Idaho midwife cases turn on handling of risky births

Some patients of a Meridian birth center, one of whom has sued, allege problems could have been prevented.

adutton@idahostatesman.comApril 21, 2012 

Monica Walters-Wolfe gave birth five years ago in the driveway of the Baby Place in Meridian.

Crouched on the ground after midnight in mid-April 2007, she delivered her son, cleared his airway, tightened a knot on his umbilical cord and walked to a nearby house to ask for an ambulance.

She’d arrived at the Meridian birth center that night to meet midwife Coleen Goodwin, co-defendant in a lawsuit scheduled for a jury trial Monday in Ada County and one of three midwives disciplined by the Idaho Board of Midwifery in the past year.

Walters-Wolfe said Friday that the events laid out in the board’s recent order against the Goodwins — stemming from an investigation into the deaths of three babies — could have been prevented if action had been taken years ago.

She called lawyers in 2007 but was told she had no claim because Idaho midwives aren’t required to carry insurance, no formal rules were in place at that time, and her contract didn’t specify that Goodwin had to be present for the delivery.

Few lawsuits have been filed against midwives in Idaho.

On that night in 2007, Walters-Wolfe called Goodwin while she was in labor, but the midwife didn’t arrive. In a 2007 report by the Idaho Statesman, Goodwin said the incident was a “tragic miscommunication” and that she’d delivered about 700 babies by then.

“There would never be a good reason why a human being — a midwife or a mother — would leave a woman to have a baby outside (in) a parking lot,” Goodwin told the Statesman in 2007. “There is no reason why that would happen intentionally.”

The Goodwins recently said they will not make any statements.

Walters-Wolfe believed, and still believes, that Goodwin is a capable and experienced midwife. She recovered from childbirth — baby Forrest survived, staying in the hospital a few days — but says Goodwin dismissed her worries about warning signs of a high-risk birth.

Walters-Wolfe said she had swollen joints, sudden leg weakness and greenish vaginal discharge that could indicate a baby is in distress, but Goodwin assured her it wasn’t an emergency. She said when Forrest was born, his umbilical cord was knotted and wrapped around his neck.

The Boise mother of two now urges expectant mothers to find midwives who work closely with doctors and have a policy of speeding mothers with signs of complications to the hospital.

The board’s recent order for emergency suspensions against Goodwin and daughter Jerusha Goodwin — and a police investigation into one of the baby deaths — allege the midwives didn’t react properly to warning signs like dropping heart rates, greenish vaginal discharge and prolonged labor.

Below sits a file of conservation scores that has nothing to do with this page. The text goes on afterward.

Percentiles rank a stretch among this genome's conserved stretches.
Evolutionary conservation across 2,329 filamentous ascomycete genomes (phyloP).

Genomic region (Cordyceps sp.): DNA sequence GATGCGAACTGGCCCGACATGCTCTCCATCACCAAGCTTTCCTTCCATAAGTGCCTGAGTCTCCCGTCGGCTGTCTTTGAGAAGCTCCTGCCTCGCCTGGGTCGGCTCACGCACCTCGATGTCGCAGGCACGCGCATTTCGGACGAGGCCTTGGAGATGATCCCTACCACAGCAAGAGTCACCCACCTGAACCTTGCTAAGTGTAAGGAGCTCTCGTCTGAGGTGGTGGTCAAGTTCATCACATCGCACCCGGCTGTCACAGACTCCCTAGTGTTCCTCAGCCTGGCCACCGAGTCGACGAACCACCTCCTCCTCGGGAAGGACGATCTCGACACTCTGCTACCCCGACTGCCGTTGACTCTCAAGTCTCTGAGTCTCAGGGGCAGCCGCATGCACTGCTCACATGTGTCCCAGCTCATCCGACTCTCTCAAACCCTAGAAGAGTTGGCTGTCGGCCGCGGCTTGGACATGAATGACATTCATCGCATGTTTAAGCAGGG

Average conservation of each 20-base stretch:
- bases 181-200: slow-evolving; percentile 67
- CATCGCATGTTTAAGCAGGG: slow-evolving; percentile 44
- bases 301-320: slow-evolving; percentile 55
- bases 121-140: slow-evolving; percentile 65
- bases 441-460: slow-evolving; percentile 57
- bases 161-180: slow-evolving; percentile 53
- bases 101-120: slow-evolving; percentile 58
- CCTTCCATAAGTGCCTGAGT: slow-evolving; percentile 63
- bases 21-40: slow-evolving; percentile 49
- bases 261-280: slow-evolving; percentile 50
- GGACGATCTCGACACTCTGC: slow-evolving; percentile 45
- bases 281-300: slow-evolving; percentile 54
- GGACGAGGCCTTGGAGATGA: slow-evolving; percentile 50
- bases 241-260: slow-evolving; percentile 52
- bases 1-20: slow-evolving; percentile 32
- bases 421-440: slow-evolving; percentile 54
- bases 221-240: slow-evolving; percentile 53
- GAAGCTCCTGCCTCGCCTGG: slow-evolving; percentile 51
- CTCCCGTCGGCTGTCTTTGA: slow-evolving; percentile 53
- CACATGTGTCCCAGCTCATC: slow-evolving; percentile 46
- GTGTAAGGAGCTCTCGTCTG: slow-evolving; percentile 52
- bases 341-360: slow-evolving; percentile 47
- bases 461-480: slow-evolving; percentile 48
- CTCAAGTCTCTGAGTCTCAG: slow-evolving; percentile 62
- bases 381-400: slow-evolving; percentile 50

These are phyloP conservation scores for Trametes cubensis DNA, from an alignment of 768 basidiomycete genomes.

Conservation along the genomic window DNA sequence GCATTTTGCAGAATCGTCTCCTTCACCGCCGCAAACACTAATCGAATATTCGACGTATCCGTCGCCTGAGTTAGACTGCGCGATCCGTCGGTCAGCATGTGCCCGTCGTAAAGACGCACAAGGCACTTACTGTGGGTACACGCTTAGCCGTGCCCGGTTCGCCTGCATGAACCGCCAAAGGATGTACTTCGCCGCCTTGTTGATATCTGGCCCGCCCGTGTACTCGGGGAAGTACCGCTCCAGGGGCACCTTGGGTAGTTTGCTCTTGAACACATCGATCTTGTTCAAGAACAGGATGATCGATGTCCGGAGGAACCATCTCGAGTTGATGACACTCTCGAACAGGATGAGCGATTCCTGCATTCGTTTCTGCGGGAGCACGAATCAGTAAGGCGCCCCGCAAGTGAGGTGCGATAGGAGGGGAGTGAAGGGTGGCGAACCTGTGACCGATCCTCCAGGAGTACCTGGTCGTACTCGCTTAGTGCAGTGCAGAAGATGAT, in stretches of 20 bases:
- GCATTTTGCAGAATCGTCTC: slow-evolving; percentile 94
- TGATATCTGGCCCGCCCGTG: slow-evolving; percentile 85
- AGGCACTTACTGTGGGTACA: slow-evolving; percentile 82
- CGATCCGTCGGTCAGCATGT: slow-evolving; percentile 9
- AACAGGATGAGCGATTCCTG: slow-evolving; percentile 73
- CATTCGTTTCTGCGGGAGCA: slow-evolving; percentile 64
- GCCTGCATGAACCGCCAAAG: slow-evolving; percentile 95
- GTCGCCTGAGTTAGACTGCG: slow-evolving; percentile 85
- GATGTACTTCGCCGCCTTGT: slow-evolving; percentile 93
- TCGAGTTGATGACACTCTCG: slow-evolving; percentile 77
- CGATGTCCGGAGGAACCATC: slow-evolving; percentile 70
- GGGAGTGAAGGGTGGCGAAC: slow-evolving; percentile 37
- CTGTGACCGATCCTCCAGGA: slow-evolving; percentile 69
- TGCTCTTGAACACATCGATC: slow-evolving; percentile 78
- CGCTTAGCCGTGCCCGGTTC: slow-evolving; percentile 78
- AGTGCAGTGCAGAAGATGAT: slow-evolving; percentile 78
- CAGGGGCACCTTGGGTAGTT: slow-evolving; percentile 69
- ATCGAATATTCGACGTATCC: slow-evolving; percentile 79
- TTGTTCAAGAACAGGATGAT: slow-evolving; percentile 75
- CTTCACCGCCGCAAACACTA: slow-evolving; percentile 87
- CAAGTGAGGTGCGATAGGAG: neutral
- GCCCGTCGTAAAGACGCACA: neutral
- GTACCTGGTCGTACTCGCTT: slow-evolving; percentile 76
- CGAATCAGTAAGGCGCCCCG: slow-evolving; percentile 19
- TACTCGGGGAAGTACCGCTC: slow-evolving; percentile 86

Walters-Wolfe talked to reporters and called lawyers in 2007 after her mother said, “People are going to die (and) we have to do something.”

Two years later, the Idaho Legislature passed a licensure law, and regulations were created outlining what midwives can and must do, which includes giving each patient a “written protocol for emergencies including hospital transport.”

Walters-Wolfe said she hit legal dead ends before the rules existed.

Even before the rules, there were standards of care for midwives to follow, said Eric Rossman, the Boise attorney for Adam and Victoria Nielson. The Nielsons filed the lawsuit, set to go to trial Monday, against the Baby Place and the Goodwins after their baby was born with severe, permanent brain damage.

The Nielsons were under the care of midwives at the Baby Place in 2008. The expectant mother was more than 42 weeks pregnant — a high-risk pregnancy for which a midwife’s care is now illegal — and dilating more slowly than normal.

“Every midwife knows what a high-risk baby is (and should) not deliver high-risk babies,” Rossman said. “That’s for hospitals.”

He took their case pro bono, without pay. He doesn’t expect any significant money for the Nielsons. The Goodwins’ attorney — who couldn’t be reached for comment — said his clients planned to file bankruptcy and the trial may not even happen, Rossman said Thursday.

“The only reason we’re pursuing this case is the concern about this particular clinic continuing to practice,” he said. “I can’t in good conscience dismiss this case knowing the circumstances of this case coupled with the other cases that brought the (midwifery) board to its decision.”

Rossman said his clients aren’t saying midwifery is unsafe.

“We’re simply offering that a midwifery clinic (outside) a hospital should not be delivering high-risk babies,” he said. “Now (under the 2009 law) it’s an express violation.”

Audrey Dutton: 377-6448

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